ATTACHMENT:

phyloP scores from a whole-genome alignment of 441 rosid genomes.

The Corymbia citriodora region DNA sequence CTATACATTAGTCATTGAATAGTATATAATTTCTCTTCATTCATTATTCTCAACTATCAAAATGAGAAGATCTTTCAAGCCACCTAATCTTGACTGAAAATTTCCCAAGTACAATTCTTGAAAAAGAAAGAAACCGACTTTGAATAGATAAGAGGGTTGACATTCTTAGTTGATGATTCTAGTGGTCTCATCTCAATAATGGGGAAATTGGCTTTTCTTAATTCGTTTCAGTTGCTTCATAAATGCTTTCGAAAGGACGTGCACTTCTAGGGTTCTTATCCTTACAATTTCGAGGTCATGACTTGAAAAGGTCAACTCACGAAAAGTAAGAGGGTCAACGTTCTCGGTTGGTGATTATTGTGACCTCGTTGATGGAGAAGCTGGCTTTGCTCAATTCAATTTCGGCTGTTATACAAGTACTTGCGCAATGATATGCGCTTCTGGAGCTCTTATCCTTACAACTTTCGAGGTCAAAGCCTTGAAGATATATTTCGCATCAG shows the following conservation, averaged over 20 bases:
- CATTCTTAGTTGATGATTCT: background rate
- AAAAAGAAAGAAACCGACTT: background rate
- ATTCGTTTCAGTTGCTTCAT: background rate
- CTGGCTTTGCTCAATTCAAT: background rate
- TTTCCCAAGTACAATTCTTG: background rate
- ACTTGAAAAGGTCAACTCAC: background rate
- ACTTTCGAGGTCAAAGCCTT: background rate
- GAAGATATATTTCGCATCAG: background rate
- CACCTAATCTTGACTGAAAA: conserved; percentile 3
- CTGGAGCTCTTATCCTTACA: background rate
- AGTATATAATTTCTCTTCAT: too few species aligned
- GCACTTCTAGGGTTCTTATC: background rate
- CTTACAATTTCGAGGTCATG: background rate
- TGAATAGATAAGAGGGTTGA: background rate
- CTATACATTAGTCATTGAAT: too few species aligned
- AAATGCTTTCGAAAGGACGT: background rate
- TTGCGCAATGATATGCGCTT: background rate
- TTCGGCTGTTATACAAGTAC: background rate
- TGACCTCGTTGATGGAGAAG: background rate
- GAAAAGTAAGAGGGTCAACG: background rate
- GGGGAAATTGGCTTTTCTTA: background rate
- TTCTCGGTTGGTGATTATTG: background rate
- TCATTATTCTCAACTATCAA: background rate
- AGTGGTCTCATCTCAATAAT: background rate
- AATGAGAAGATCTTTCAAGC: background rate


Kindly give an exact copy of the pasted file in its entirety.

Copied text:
phyloP scores from a whole-genome alignment of 441 rosid genomes.

The Corymbia citriodora region DNA sequence CTATACATTAGTCATTGAATAGTATATAATTTCTCTTCATTCATTATTCTCAACTATCAAAATGAGAAGATCTTTCAAGCCACCTAATCTTGACTGAAAATTTCCCAAGTACAATTCTTGAAAAAGAAAGAAACCGACTTTGAATAGATAAGAGGGTTGACATTCTTAGTTGATGATTCTAGTGGTCTCATCTCAATAATGGGGAAATTGGCTTTTCTTAATTCGTTTCAGTTGCTTCATAAATGCTTTCGAAAGGACGTGCACTTCTAGGGTTCTTATCCTTACAATTTCGAGGTCATGACTTGAAAAGGTCAACTCACGAAAAGTAAGAGGGTCAACGTTCTCGGTTGGTGATTATTGTGACCTCGTTGATGGAGAAGCTGGCTTTGCTCAATTCAATTTCGGCTGTTATACAAGTACTTGCGCAATGATATGCGCTTCTGGAGCTCTTATCCTTACAACTTTCGAGGTCAAAGCCTTGAAGATATATTTCGCATCAG shows the following conservation, averaged over 20 bases:
- CATTCTTAGTTGATGATTCT: background rate
- AAAAAGAAAGAAACCGACTT: background rate
- ATTCGTTTCAGTTGCTTCAT: background rate
- CTGGCTTTGCTCAATTCAAT: background rate
- TTTCCCAAGTACAATTCTTG: background rate
- ACTTGAAAAGGTCAACTCAC: background rate
- ACTTTCGAGGTCAAAGCCTT: background rate
- GAAGATATATTTCGCATCAG: background rate
- CACCTAATCTTGACTGAAAA: conserved; percentile 3
- CTGGAGCTCTTATCCTTACA: background rate
- AGTATATAATTTCTCTTCAT: too few species aligned
- GCACTTCTAGGGTTCTTATC: background rate
- CTTACAATTTCGAGGTCATG: background rate
- TGAATAGATAAGAGGGTTGA: background rate
- CTATACATTAGTCATTGAAT: too few species aligned
- AAATGCTTTCGAAAGGACGT: background rate
- TTGCGCAATGATATGCGCTT: background rate
- TTCGGCTGTTATACAAGTAC: background rate
- TGACCTCGTTGATGGAGAAG: background rate
- GAAAAGTAAGAGGGTCAACG: background rate
- GGGGAAATTGGCTTTTCTTA: background rate
- TTCTCGGTTGGTGATTATTG: background rate
- TCATTATTCTCAACTATCAA: background rate
- AGTGGTCTCATCTCAATAAT: background rate
- AATGAGAAGATCTTTCAAGC: background rate